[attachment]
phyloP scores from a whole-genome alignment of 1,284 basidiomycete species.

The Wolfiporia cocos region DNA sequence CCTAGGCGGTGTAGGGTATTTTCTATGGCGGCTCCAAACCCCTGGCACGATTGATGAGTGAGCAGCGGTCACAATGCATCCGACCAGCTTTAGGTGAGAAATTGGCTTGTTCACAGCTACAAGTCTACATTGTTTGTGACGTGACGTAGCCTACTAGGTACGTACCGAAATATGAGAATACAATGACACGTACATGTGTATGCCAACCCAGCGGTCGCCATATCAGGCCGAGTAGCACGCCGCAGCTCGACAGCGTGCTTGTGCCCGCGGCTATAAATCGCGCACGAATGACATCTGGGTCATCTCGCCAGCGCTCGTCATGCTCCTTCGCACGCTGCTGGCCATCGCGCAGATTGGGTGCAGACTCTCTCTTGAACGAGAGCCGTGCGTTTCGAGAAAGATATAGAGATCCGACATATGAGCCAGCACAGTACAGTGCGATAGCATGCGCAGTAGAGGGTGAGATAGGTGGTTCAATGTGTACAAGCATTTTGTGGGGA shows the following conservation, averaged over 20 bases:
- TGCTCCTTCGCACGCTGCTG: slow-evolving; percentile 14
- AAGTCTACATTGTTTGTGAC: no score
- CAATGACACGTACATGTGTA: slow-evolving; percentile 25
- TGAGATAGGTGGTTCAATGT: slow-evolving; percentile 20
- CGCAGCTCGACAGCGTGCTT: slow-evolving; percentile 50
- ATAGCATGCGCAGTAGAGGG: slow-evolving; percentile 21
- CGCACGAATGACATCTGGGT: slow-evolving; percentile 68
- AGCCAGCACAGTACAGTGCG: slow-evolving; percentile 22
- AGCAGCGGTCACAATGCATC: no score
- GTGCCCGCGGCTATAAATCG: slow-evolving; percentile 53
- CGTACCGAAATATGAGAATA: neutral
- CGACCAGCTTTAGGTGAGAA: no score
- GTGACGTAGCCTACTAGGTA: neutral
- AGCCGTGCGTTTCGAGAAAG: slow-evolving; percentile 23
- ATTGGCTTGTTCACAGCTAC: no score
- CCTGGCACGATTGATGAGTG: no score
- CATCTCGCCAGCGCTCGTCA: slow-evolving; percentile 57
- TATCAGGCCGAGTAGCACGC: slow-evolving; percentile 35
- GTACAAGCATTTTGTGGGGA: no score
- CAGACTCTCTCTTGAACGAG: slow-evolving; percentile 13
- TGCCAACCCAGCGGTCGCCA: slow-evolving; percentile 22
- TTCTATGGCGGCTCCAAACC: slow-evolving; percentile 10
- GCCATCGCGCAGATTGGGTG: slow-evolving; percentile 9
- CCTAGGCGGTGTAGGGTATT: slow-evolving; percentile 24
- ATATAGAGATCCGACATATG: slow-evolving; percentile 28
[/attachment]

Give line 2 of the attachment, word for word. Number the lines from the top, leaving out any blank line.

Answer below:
The Wolfiporia cocos region DNA sequence CCTAGGCGGTGTAGGGTATTTTCTATGGCGGCTCCAAACCCCTGGCACGATTGATGAGTGAGCAGCGGTCACAATGCATCCGACCAGCTTTAGGTGAGAAATTGGCTTGTTCACAGCTACAAGTCTACATTGTTTGTGACGTGACGTAGCCTACTAGGTACGTACCGAAATATGAGAATACAATGACACGTACATGTGTATGCCAACCCAGCGGTCGCCATATCAGGCCGAGTAGCACGCCGCAGCTCGACAGCGTGCTTGTGCCCGCGGCTATAAATCGCGCACGAATGACATCTGGGTCATCTCGCCAGCGCTCGTCATGCTCCTTCGCACGCTGCTGGCCATCGCGCAGATTGGGTGCAGACTCTCTCTTGAACGAGAGCCGTGCGTTTCGAGAAAGATATAGAGATCCGACATATGAGCCAGCACAGTACAGTGCGATAGCATGCGCAGTAGAGGGTGAGATAGGTGGTTCAATGTGTACAAGCATTTTGTGGGGA shows the following conservation, averaged over 20 bases: